Experts Shun Book Linking AIDS To Vaccine Administered in the 50s

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Copyright 1999 Nation Newspapers Ltd. The East African

Nairobi - A controversial new book which claims that the origins of Aids could lie in a polio vaccine programme in East and Central Africa during the late 1950s has been shunned and condemned by the scientific and medical community.

Former BBC Africa correspondent Edward Hooper's book, The River, which was recently published by Penguin Press, says that the vaccine used in the CHAT experimental vaccine programme, which was carried out in the then Belgian colonies of Ruanda-Urundi (now Rwanda and Burundi) and the Democratic Republic of Congo, could have accidentally been contaminated by a monkey virus containing the HIV virus's closest "relative" - the simian immunodeficiency virus or SIV.

However, Hooper's claims have been rejected by most of the scientific community although the Times newspaper reports that some experts may have been pressurised into condemnation.

Despite the fact that a map comparing the CHAT trials of 1957-60 with the first instances of HIV infection in Africa shows remarkable correlations, with 31 of the 38 confirmed or probable cases before 1980 coming from the DRC, Congo and Burundi, the medical and scientific community has remained hostile.

The Times also notes that of the 39 African HIV-positive blood counts taken during the pre-1980 period, more than 87 per cent came from towns where CHAT trials took place and 100 per cent within a 140-km radius of CHAT vaccination sites. Moreover, the first ever sample of HIV-positive blood was taken in 1959 from a man who lived in Leopoldville, a CHAT vaccination site.

The latter was the first example of HIV-positive blood samples being taken and none have been found to pre-date this.

The evolutionary biologist Bill Hamilton, a Royal Society research professor at the University of Oxford, and the writer of a foreword for Hooper's book, told the Times that the findings should be viewed as more than coincidence.

"The synchronicity of time and place is remarkable," Prof Hamilton said.

"None of the facts amounts to proof but taken together, the trend and accumulation is impressive. At least the OPV (oral polio vaccine) theory of the origin of Aids now merits our attention." Prof Hamilton believes that the OPV-Aids theory is highly likely to be more than mere coincidences but a recent review in the magazine Nature by John Moore, a microbiologist, dismissed the hypothesis as being yet another conspiracy theory.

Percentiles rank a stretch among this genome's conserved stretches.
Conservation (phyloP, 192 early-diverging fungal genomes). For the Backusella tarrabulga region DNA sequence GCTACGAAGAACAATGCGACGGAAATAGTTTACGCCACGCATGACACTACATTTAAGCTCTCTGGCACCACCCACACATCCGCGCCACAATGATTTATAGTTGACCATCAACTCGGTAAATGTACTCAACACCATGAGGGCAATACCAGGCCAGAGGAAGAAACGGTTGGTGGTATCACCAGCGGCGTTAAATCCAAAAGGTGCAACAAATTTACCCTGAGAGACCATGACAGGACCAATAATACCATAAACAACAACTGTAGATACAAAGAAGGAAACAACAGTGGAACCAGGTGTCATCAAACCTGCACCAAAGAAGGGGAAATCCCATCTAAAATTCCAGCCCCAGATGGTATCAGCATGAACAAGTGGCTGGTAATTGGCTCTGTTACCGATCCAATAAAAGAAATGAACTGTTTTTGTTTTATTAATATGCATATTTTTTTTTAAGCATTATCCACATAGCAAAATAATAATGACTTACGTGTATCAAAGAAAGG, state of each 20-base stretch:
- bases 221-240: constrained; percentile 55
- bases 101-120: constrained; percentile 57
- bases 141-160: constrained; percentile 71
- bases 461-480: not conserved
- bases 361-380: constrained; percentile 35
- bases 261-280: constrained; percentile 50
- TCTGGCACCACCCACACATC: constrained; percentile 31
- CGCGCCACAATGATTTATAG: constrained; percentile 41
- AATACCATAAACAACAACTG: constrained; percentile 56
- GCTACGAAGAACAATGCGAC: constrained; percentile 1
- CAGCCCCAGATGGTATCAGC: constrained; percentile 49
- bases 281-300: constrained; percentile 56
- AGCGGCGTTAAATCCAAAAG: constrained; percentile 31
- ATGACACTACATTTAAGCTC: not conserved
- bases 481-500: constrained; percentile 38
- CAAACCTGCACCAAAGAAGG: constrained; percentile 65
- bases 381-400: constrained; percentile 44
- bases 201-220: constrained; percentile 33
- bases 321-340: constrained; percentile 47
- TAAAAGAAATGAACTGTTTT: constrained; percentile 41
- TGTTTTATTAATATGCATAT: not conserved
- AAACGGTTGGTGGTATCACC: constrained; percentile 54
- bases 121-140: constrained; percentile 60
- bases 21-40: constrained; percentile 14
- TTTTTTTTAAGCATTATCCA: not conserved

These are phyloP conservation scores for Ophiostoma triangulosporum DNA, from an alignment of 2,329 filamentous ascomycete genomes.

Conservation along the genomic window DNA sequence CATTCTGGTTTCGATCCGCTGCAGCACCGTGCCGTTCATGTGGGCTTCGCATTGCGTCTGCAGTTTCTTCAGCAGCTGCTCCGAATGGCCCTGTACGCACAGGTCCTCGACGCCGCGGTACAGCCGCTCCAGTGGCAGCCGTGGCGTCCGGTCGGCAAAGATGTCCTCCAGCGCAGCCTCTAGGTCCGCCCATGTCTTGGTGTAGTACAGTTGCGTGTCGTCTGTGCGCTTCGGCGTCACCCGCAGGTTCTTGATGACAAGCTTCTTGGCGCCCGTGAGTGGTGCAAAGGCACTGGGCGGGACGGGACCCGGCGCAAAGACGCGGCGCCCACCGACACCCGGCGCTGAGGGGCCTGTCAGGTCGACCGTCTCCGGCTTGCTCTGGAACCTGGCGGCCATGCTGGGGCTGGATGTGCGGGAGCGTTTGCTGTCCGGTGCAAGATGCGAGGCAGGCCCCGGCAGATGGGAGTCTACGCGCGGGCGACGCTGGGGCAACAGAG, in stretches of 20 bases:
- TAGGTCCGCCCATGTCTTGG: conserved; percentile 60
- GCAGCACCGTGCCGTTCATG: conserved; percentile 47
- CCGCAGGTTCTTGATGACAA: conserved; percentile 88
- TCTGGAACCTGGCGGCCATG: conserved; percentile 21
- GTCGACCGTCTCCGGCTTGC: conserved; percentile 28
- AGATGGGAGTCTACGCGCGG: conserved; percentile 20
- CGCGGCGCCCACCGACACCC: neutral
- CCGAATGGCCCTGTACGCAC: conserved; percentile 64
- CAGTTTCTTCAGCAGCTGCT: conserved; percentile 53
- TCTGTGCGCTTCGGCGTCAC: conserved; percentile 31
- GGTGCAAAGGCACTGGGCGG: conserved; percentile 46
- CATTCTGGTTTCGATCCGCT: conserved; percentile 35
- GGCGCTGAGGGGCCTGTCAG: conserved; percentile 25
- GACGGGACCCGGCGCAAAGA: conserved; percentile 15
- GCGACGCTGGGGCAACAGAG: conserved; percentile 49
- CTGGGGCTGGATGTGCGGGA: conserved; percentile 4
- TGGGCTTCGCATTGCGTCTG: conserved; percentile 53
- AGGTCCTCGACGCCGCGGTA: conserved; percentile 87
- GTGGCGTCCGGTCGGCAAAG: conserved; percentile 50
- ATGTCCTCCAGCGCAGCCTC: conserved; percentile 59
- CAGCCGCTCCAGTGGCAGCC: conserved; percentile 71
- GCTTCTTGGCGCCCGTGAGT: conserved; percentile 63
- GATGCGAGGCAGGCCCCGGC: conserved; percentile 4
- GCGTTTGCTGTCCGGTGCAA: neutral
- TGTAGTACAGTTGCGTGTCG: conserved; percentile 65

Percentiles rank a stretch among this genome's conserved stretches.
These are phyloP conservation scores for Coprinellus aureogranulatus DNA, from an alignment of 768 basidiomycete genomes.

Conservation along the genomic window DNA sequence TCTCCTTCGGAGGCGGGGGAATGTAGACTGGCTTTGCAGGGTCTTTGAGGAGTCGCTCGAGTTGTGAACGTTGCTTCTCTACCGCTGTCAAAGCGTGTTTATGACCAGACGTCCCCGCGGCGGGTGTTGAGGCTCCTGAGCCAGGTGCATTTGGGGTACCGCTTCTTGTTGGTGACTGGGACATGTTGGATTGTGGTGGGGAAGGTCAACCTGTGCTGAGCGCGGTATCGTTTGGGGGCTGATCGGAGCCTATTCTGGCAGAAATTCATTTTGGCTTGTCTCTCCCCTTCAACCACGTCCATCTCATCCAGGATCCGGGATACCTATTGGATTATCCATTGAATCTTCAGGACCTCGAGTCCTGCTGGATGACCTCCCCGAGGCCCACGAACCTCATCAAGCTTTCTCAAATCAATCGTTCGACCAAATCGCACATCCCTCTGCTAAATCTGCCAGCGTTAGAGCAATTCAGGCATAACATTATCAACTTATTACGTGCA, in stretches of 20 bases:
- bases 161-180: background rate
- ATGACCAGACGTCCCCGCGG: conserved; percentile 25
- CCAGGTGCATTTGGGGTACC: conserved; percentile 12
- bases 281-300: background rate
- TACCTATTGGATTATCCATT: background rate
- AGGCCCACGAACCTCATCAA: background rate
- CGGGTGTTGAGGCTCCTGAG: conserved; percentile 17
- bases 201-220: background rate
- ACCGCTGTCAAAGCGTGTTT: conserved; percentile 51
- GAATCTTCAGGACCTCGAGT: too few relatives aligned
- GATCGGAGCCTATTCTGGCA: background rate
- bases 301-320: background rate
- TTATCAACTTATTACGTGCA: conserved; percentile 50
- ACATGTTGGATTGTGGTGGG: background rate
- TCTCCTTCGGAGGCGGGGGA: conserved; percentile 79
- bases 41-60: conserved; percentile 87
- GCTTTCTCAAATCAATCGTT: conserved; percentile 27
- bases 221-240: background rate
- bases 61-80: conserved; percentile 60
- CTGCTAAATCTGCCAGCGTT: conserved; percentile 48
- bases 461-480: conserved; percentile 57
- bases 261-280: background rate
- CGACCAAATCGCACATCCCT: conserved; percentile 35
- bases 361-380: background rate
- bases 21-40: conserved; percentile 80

The Times however says that the medical establishment has "been put on the defensive" over the book's findings and it says that this is because it is afraid that a medical intervention, which was designed to stop the most feared disease of the post-war period, could have "accidentally conjured up more deaths than the combined efforts of Hitler, Pol Pot and Stalin." This fear, the report says, is based on the findings that "it was not Africans who gave Aids to the West but Western medicine at the end of the colonial era that gave it to them." The report furthermore points out that all the records on the CHAT vaccination that ought to have resided in the Belgian foreign ministry archives have gone "missing" as have the records of the experiments involving 100 chimps which were undertaken at a camp in Lindi in the then Belgian Congo.

While it is stressed that at the time the dangers of SIVs were not known and the contamination of the polio vaccine could, even if it were proved to have happened, only have been an accident. It is also pointed out that further research in this area could possibly find a cure for a virus which currently infects around 23 million men, women and children in Africa.

Distinguished immunologist Omar Bagasra says in his recent book, HIV and Molecular Immunology: Prospects for an Aids Vaccine, that a cure may already lie with those same people who were vaccinated with CHAT in the then Belgian Congo. He says that survivors of the CHAT trials might carry the sort of viral particles that can be utilised for future Aids vaccines.

Prof Hamilton says that the medical establishment remains hostile to research into the field because it "cannot bring itself to believe that a disaster of this magnitude could have been started by one of its own. My experience has been that nobody wants to talk about this and there is always a lot of nervous side-stepping whenever I mention it.

"Only recently a colleague said that he supposed there might be truth in the theory but he wasn't going to publish anything on it. He went on to say that he would lose his grant from the medical research body that supports him." The Times report says that it ought to be fairly easy to prove one way or another whether Hooper's theory has validity or not.

It says that there is a vial of vaccine locked in a freezer in a biomedical research establishment, the Wistar Institute in Philadelphia, which was part of the production lot used for the CHAT trials and tests could be carried out on it.

Moreover, other tests could be done on stored blood samples dating from before the trials which, if HIV were found in them, would shatter Hooper's theory.

The reluctance of the Wistar Institute to sanction the release of the CHAT sample - they say it is too small to prove conclusive in tests - has angered Aids activists who want the issue cleared up.

The Times report says that at present, without records, "proof either way is elusive. Hooper himself concedes that his findings are not conclusive.

Yet it is perhaps puzzling that all but one of those who worked on CHAT and were interviewed by him could not remember the source of the vaccine substrate.

"The exception was Gaston Ninane, a Belgian virologist on the team who told Hooper that chimp kidney tissue culture had been used - but then retracted the statement a few minutes later."